|Aug. 8, 2012|
IT service management: How are you doing?
How is your IT department performing? How is it serving the organization? How do your IT service management processes and practices influence IT-business alignment and IT agility? What do your non-IT colleagues think about the performance of your IT department? What do they like and don't like?
To find scientific answers to these important questions for you and your organization, researchers at the Kelley School of Business, Indiana University, are conducting a study of the influence of IT service management practices on organizations. If you are a senior IT professional with familiarity of IT service management processes and practices in your organizations, we invite you to participate in a short survey.More
The upside of conflict
Whether they involve project priorities or budget allocations, disagreements are bound to happen in any IT shop. Unfortunately, if they're not addressed in a timely and effective manner, conflicts can lead to poor productivity, employee attrition and lost revenue. But there can be an upside when IT professionals butt heads.More
Why CRM implementation is so political
If CRM systems are just IT systems, why are the projects so political? It's the people, processes and policies that are affected. Here are five warning signs that mudslinging may begin, as well as some tips for reaching across the aisles.More
Choose your own device — the more manageable BYOD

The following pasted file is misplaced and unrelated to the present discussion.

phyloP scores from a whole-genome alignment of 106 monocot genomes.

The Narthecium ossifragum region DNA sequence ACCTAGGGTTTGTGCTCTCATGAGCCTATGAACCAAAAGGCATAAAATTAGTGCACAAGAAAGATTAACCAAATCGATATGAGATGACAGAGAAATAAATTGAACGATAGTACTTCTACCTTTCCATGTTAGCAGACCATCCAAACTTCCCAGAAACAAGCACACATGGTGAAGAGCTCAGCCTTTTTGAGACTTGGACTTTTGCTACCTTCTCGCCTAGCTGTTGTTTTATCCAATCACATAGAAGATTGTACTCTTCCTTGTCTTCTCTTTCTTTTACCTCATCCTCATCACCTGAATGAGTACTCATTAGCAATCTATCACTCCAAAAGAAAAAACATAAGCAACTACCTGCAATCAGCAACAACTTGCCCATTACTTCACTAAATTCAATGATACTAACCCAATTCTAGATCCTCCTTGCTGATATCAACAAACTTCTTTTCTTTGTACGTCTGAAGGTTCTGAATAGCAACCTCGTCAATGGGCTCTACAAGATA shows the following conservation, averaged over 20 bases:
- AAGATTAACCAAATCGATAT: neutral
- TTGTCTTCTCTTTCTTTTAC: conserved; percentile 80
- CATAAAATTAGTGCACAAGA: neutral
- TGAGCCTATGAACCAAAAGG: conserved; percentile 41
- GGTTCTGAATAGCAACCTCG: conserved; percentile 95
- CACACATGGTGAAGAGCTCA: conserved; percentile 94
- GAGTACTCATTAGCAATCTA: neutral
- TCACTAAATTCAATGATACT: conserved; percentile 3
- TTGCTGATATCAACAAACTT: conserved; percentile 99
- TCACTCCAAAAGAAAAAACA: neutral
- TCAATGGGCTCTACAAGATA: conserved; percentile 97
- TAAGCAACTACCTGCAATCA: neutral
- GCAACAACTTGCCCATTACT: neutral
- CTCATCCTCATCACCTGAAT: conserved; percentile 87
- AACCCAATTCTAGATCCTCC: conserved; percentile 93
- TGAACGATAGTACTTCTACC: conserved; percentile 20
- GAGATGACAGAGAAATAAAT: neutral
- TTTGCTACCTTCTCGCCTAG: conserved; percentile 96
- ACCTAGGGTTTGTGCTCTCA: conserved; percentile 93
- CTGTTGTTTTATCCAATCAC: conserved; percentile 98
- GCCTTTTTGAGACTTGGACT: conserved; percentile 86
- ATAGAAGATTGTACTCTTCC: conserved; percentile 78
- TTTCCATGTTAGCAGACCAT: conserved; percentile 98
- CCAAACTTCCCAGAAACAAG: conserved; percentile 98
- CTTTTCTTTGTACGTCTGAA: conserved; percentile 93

Bring your own device certainly involves all kinds of challenges in managing the security, infrastructure and support costs, which can be a burden for CIOs and IT departments. However, BYOD doesn't necessarily have to mean that anything and everything has to be supported in the workplace. Choose your own device (CYOD) means organizations limit the range of hardware they can support where workers choose from a selection of devices that can also be easily replaced if something were to happen to a device.More
Death by promotion
While you may feel that you're rewarding a high-performing employee by offering a promotion to a management or leadership role, if you don't equip them with the skills to success you're doing the employee and your organization a grave disservice.More
How consumerization gives business an edge
Kraft Foods, a forward-thinking giant when it comes to consumer taste, was anything but when it came to IT. Simply put, the company was mired in the old-school culture of rigid centralized information technology. Not anymore. Bill Snyder explains how Kraft's BYOD success illustrates the major benefits that consumerization can produce.More
IT jobs caught in the middle of IT transformation
Amid the optimism created by increasing efficiencies in business due to strategic and technological nimbleness, there remains the proverbial specter that is haunting both buyers and sellers in the technology industry: Where are all the IT jobs going?More
Forecast for systems administrators: Cloudy
The traditional sysadmin role is changing, thanks to cloud computing and virtualization. Here's how to ensure you have a job in 5 years.More
Does IT really care about big data?
Recent surveys show IT and business unit managers are more worried than eager about big data analytics — but those surveys are probably misleading, according to at least one expert.More
CIOs reject social media for news gathering
Chief information officers are rejecting the role of social media when it comes to consuming comms messaging and industry news, research has found. A survey of more than 250 IT decision-makers revealed that many are shunning the drive towards social networks as a key place for gathering information.More